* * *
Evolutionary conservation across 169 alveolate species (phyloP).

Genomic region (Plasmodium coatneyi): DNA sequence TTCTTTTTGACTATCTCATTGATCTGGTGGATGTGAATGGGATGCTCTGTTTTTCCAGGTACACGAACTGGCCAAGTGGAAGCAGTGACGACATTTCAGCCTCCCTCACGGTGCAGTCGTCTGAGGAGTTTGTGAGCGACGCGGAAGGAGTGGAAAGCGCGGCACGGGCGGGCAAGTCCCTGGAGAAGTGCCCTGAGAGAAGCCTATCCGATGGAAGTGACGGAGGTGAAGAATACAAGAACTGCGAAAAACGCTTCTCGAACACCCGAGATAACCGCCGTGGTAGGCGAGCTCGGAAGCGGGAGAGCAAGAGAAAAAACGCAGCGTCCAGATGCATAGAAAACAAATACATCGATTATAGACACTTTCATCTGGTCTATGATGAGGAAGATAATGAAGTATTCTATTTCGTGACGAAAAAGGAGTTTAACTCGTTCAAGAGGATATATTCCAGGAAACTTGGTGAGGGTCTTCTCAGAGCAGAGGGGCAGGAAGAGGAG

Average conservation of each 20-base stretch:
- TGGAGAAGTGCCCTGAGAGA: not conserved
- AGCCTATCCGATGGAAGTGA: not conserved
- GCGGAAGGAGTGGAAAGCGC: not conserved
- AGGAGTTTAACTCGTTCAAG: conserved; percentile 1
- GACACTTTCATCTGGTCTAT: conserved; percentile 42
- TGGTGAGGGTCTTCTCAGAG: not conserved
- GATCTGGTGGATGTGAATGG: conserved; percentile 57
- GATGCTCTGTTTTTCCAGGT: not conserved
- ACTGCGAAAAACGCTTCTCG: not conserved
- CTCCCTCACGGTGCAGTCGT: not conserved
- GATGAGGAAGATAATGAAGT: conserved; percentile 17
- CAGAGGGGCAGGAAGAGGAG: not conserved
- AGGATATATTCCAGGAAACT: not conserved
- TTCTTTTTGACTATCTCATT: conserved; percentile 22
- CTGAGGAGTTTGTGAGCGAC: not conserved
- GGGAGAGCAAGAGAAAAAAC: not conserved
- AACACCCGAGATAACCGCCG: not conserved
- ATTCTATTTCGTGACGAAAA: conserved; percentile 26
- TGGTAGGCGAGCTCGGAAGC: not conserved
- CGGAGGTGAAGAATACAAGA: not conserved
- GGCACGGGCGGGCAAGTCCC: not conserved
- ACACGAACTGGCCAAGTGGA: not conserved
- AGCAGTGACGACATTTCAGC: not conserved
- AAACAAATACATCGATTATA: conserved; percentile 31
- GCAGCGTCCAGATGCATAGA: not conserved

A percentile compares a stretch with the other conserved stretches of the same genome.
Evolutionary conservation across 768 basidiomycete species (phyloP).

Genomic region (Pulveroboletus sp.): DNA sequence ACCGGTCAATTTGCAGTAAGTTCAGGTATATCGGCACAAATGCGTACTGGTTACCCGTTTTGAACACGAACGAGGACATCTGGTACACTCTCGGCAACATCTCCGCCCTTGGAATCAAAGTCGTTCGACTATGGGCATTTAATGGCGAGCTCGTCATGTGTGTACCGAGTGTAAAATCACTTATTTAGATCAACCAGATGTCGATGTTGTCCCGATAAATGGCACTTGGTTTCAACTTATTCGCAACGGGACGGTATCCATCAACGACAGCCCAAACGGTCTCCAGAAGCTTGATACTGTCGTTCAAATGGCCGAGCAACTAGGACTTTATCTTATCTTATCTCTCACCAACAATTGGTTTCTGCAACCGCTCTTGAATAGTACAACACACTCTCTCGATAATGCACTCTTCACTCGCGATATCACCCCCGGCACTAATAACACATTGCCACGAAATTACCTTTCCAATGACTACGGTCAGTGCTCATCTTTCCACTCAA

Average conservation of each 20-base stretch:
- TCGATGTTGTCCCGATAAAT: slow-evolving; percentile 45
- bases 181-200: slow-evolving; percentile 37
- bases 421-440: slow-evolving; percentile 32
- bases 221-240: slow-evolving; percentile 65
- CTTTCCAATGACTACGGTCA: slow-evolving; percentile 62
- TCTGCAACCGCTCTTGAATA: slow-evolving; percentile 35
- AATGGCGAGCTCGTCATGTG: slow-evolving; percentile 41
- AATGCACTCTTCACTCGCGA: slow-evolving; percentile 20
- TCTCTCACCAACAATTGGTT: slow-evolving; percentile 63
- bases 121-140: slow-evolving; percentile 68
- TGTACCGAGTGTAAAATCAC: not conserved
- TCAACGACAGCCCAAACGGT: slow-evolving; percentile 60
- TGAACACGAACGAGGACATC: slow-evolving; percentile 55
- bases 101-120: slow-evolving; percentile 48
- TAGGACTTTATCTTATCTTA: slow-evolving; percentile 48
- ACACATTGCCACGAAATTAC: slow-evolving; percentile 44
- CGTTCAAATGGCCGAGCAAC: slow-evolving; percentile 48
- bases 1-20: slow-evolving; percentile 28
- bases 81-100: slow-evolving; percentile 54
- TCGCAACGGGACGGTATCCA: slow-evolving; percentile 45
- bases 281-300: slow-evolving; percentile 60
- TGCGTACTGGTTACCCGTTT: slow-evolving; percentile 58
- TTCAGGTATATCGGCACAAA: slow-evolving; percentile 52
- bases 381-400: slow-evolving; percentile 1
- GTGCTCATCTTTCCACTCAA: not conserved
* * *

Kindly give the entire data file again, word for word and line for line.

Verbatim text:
Evolutionary conservation across 169 alveolate species (phyloP).

Genomic region (Plasmodium coatneyi): DNA sequence TTCTTTTTGACTATCTCATTGATCTGGTGGATGTGAATGGGATGCTCTGTTTTTCCAGGTACACGAACTGGCCAAGTGGAAGCAGTGACGACATTTCAGCCTCCCTCACGGTGCAGTCGTCTGAGGAGTTTGTGAGCGACGCGGAAGGAGTGGAAAGCGCGGCACGGGCGGGCAAGTCCCTGGAGAAGTGCCCTGAGAGAAGCCTATCCGATGGAAGTGACGGAGGTGAAGAATACAAGAACTGCGAAAAACGCTTCTCGAACACCCGAGATAACCGCCGTGGTAGGCGAGCTCGGAAGCGGGAGAGCAAGAGAAAAAACGCAGCGTCCAGATGCATAGAAAACAAATACATCGATTATAGACACTTTCATCTGGTCTATGATGAGGAAGATAATGAAGTATTCTATTTCGTGACGAAAAAGGAGTTTAACTCGTTCAAGAGGATATATTCCAGGAAACTTGGTGAGGGTCTTCTCAGAGCAGAGGGGCAGGAAGAGGAG

Average conservation of each 20-base stretch:
- TGGAGAAGTGCCCTGAGAGA: not conserved
- AGCCTATCCGATGGAAGTGA: not conserved
- GCGGAAGGAGTGGAAAGCGC: not conserved
- AGGAGTTTAACTCGTTCAAG: conserved; percentile 1
- GACACTTTCATCTGGTCTAT: conserved; percentile 42
- TGGTGAGGGTCTTCTCAGAG: not conserved
- GATCTGGTGGATGTGAATGG: conserved; percentile 57
- GATGCTCTGTTTTTCCAGGT: not conserved
- ACTGCGAAAAACGCTTCTCG: not conserved
- CTCCCTCACGGTGCAGTCGT: not conserved
- GATGAGGAAGATAATGAAGT: conserved; percentile 17
- CAGAGGGGCAGGAAGAGGAG: not conserved
- AGGATATATTCCAGGAAACT: not conserved
- TTCTTTTTGACTATCTCATT: conserved; percentile 22
- CTGAGGAGTTTGTGAGCGAC: not conserved
- GGGAGAGCAAGAGAAAAAAC: not conserved
- AACACCCGAGATAACCGCCG: not conserved
- ATTCTATTTCGTGACGAAAA: conserved; percentile 26
- TGGTAGGCGAGCTCGGAAGC: not conserved
- CGGAGGTGAAGAATACAAGA: not conserved
- GGCACGGGCGGGCAAGTCCC: not conserved
- ACACGAACTGGCCAAGTGGA: not conserved
- AGCAGTGACGACATTTCAGC: not conserved
- AAACAAATACATCGATTATA: conserved; percentile 31
- GCAGCGTCCAGATGCATAGA: not conserved

A percentile compares a stretch with the other conserved stretches of the same genome.
Evolutionary conservation across 768 basidiomycete species (phyloP).

Genomic region (Pulveroboletus sp.): DNA sequence ACCGGTCAATTTGCAGTAAGTTCAGGTATATCGGCACAAATGCGTACTGGTTACCCGTTTTGAACACGAACGAGGACATCTGGTACACTCTCGGCAACATCTCCGCCCTTGGAATCAAAGTCGTTCGACTATGGGCATTTAATGGCGAGCTCGTCATGTGTGTACCGAGTGTAAAATCACTTATTTAGATCAACCAGATGTCGATGTTGTCCCGATAAATGGCACTTGGTTTCAACTTATTCGCAACGGGACGGTATCCATCAACGACAGCCCAAACGGTCTCCAGAAGCTTGATACTGTCGTTCAAATGGCCGAGCAACTAGGACTTTATCTTATCTTATCTCTCACCAACAATTGGTTTCTGCAACCGCTCTTGAATAGTACAACACACTCTCTCGATAATGCACTCTTCACTCGCGATATCACCCCCGGCACTAATAACACATTGCCACGAAATTACCTTTCCAATGACTACGGTCAGTGCTCATCTTTCCACTCAA

Average conservation of each 20-base stretch:
- TCGATGTTGTCCCGATAAAT: slow-evolving; percentile 45
- bases 181-200: slow-evolving; percentile 37
- bases 421-440: slow-evolving; percentile 32
- bases 221-240: slow-evolving; percentile 65
- CTTTCCAATGACTACGGTCA: slow-evolving; percentile 62
- TCTGCAACCGCTCTTGAATA: slow-evolving; percentile 35
- AATGGCGAGCTCGTCATGTG: slow-evolving; percentile 41
- AATGCACTCTTCACTCGCGA: slow-evolving; percentile 20
- TCTCTCACCAACAATTGGTT: slow-evolving; percentile 63
- bases 121-140: slow-evolving; percentile 68
- TGTACCGAGTGTAAAATCAC: not conserved
- TCAACGACAGCCCAAACGGT: slow-evolving; percentile 60
- TGAACACGAACGAGGACATC: slow-evolving; percentile 55
- bases 101-120: slow-evolving; percentile 48
- TAGGACTTTATCTTATCTTA: slow-evolving; percentile 48
- ACACATTGCCACGAAATTAC: slow-evolving; percentile 44
- CGTTCAAATGGCCGAGCAAC: slow-evolving; percentile 48
- bases 1-20: slow-evolving; percentile 28
- bases 81-100: slow-evolving; percentile 54
- TCGCAACGGGACGGTATCCA: slow-evolving; percentile 45
- bases 281-300: slow-evolving; percentile 60
- TGCGTACTGGTTACCCGTTT: slow-evolving; percentile 58
- TTCAGGTATATCGGCACAAA: slow-evolving; percentile 52
- bases 381-400: slow-evolving; percentile 1
- GTGCTCATCTTTCCACTCAA: not conserved